Update: Just spotted this interesting graphic of the Elsevier / Evilsevier logo (snigger), who are the publishers of JBI…

April 13, 2007

Collaboration, collaboration, collaboration!

Geldof Blair collaborationWhat should your three main priorities be as a Scientist? Collaboration, collaboration, collaboration. Quentin Vicens and Phil Bourne have just published Ten Simple Rules for a Successful Collaboration [1] to help you do just that, as part of a continuing series [2,3,4,5].

Tony Bliar once said “Ask me my three main priorities for government, and I tell you: education, education, education.” In Science, its not so much about education as collaboration, collaboration, collaboration. The advice in Ten Simple Rules is all useful stuff, but what caught my eye is the fact that collaboration is on the rise, at least according to the number of co-authors on papers published in PNAS. The average number of co-authors has risen from 3.9 in 1981 to 8.4 in 2001. So before you publish or perish, it seems likely that you’ll also need to collaborate or commiserate… less laboratory, more collaboratory!

Photo credit Garret Keogh


  1. Quentin Vicens and Phillip Bourne (2007) Ten Simple Rules for a Successful Collaboration PLOS Computational Biology
  2. Phillip Bourne (2006) Ten Simple Rules for Getting Published PLOS Computational Biology
  3. Philip Bourne and Iddo Friedberg (2006) Ten Simple Rules for Selecting a Postdoctoral Position PLOS Computational Biology
  4. Phillip Bourne and Leo Chalupa (2006) Ten Simple Rules for Getting Grants PLOS Computational Biology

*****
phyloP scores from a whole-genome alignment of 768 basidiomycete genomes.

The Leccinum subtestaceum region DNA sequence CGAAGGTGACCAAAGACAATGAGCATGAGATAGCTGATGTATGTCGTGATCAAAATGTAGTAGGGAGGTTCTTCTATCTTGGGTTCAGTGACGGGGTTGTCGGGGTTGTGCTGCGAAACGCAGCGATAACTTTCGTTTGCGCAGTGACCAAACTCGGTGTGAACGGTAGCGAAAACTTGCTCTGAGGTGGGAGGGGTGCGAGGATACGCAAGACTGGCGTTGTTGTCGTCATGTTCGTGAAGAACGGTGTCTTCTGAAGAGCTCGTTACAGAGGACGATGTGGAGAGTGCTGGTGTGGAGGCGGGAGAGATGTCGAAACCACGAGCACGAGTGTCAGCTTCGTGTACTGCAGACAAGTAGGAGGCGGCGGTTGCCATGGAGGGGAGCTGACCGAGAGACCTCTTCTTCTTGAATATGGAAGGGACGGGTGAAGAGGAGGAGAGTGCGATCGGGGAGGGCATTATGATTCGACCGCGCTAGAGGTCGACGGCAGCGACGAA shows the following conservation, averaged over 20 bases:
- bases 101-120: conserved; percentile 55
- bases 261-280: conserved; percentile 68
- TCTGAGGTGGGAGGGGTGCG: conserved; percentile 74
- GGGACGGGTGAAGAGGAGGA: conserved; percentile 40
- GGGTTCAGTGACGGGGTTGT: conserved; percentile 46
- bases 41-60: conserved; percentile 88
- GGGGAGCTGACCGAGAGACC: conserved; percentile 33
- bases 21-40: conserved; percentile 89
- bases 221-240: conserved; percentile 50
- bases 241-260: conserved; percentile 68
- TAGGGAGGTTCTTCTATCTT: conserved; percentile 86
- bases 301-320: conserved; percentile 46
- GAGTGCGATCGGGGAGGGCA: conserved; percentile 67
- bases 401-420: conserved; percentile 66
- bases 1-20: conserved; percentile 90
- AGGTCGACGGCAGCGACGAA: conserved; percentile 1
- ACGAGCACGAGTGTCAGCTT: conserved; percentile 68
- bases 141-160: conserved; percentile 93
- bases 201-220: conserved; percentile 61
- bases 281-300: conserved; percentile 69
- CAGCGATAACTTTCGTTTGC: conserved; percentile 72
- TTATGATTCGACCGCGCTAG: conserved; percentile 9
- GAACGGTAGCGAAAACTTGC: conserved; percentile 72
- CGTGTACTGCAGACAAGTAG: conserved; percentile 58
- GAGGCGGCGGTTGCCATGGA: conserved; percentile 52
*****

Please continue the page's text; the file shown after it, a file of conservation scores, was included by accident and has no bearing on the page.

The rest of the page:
5. Phillip Bourne and Alon Korngreen (2006) Ten Simple Rules for Reviewers PLOS Computational Biology
  6. This post originally published on nodalpoint with comments

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February 22, 2007

NSPNAS: Nature, Science or PNAS?

Filed under: publishing,Uncategorized — Duncan Hull @ 10:19 pm
Tags: , ,

A crude score for benchmarking scientists

TIM Have you ever wanted to compare different scientists by their publication record? It’s not always an easy task, but here is a crude and handy way to benchmark people by their journal publications in Nature, Science or PNAS using PubMed. Let’s call it the NSPNAS score, it’s not the h-index and it’s far from perfect, but it can be useful.

Imagine these scenarios:

  1. You’re a young scientist comtemplating who to do an undergraduate project, Masters degree or PhD with.
  2. You’ve finished your PhD and are wondering which lab could be your Stairway to PostDoc Heaven [1].
  3. You’re lucky enough to have landed a faculty position and you want to check the credibility of your new colleagues.
  4. You want to do some industrial espionage on your competitors in different labs around the world.
  5. You’re a Scientist dammit, and naturally you’re a curious person who just likes to measure things.

In any of these situations, you’ll probably want to look up the people concerned using Google Scholar which will give you a good idea of their research history. But you’re not interested in publications in the Journal of Few Subscribers or the Proceedings of the Boring Incomprehensible Nonsense Society (BINS), even if Google Scholar lists hundreds of their citations. Instead, you care about counting the Big Bang impact publications they have in the über-journals: Nature, Science and PNAS. You can find these publications in PubMed with this simple query: